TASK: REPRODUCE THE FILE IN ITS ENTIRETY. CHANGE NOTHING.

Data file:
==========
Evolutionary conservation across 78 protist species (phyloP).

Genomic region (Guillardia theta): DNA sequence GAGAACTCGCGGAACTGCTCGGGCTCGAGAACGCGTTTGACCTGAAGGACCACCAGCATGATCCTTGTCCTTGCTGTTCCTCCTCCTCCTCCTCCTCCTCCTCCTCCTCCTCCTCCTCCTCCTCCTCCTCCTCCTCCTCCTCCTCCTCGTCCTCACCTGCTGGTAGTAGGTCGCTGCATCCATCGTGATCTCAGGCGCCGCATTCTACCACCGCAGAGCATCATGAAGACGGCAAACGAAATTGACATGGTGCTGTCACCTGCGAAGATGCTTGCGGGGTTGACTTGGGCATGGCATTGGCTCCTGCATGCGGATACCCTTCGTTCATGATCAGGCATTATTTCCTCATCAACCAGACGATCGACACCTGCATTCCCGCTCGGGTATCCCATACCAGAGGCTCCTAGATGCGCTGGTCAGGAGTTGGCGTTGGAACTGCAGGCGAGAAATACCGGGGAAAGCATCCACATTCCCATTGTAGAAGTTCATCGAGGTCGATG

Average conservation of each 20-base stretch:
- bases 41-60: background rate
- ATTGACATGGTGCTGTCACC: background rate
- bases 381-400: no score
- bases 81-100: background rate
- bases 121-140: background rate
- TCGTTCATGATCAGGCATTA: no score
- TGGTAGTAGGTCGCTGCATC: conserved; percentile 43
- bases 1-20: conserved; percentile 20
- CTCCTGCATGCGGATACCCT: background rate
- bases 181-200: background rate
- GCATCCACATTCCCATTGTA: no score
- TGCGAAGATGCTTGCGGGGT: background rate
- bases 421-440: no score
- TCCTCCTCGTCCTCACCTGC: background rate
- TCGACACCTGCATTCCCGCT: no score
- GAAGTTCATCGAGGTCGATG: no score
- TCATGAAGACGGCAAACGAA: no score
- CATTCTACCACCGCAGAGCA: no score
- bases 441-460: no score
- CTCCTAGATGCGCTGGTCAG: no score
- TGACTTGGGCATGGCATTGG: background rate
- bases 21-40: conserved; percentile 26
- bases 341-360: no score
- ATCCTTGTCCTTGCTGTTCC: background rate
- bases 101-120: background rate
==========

Evolutionary conservation across 78 protist species (phyloP).

Genomic region (Guillardia theta): DNA sequence GAGAACTCGCGGAACTGCTCGGGCTCGAGAACGCGTTTGACCTGAAGGACCACCAGCATGATCCTTGTCCTTGCTGTTCCTCCTCCTCCTCCTCCTCCTCCTCCTCCTCCTCCTCCTCCTCCTCCTCCTCCTCCTCCTCCTCCTCCTCGTCCTCACCTGCTGGTAGTAGGTCGCTGCATCCATCGTGATCTCAGGCGCCGCATTCTACCACCGCAGAGCATCATGAAGACGGCAAACGAAATTGACATGGTGCTGTCACCTGCGAAGATGCTTGCGGGGTTGACTTGGGCATGGCATTGGCTCCTGCATGCGGATACCCTTCGTTCATGATCAGGCATTATTTCCTCATCAACCAGACGATCGACACCTGCATTCCCGCTCGGGTATCCCATACCAGAGGCTCCTAGATGCGCTGGTCAGGAGTTGGCGTTGGAACTGCAGGCGAGAAATACCGGGGAAAGCATCCACATTCCCATTGTAGAAGTTCATCGAGGTCGATG

Average conservation of each 20-base stretch:
- bases 41-60: background rate
- ATTGACATGGTGCTGTCACC: background rate
- bases 381-400: no score
- bases 81-100: background rate
- bases 121-140: background rate
- TCGTTCATGATCAGGCATTA: no score
- TGGTAGTAGGTCGCTGCATC: conserved; percentile 43
- bases 1-20: conserved; percentile 20
- CTCCTGCATGCGGATACCCT: background rate
- bases 181-200: background rate
- GCATCCACATTCCCATTGTA: no score
- TGCGAAGATGCTTGCGGGGT: background rate
- bases 421-440: no score
- TCCTCCTCGTCCTCACCTGC: background rate
- TCGACACCTGCATTCCCGCT: no score
- GAAGTTCATCGAGGTCGATG: no score
- TCATGAAGACGGCAAACGAA: no score
- CATTCTACCACCGCAGAGCA: no score
- bases 441-460: no score
- CTCCTAGATGCGCTGGTCAG: no score
- TGACTTGGGCATGGCATTGG: background rate
- bases 21-40: conserved; percentile 26
- bases 341-360: no score
- ATCCTTGTCCTTGCTGTTCC: background rate
- bases 101-120: background rate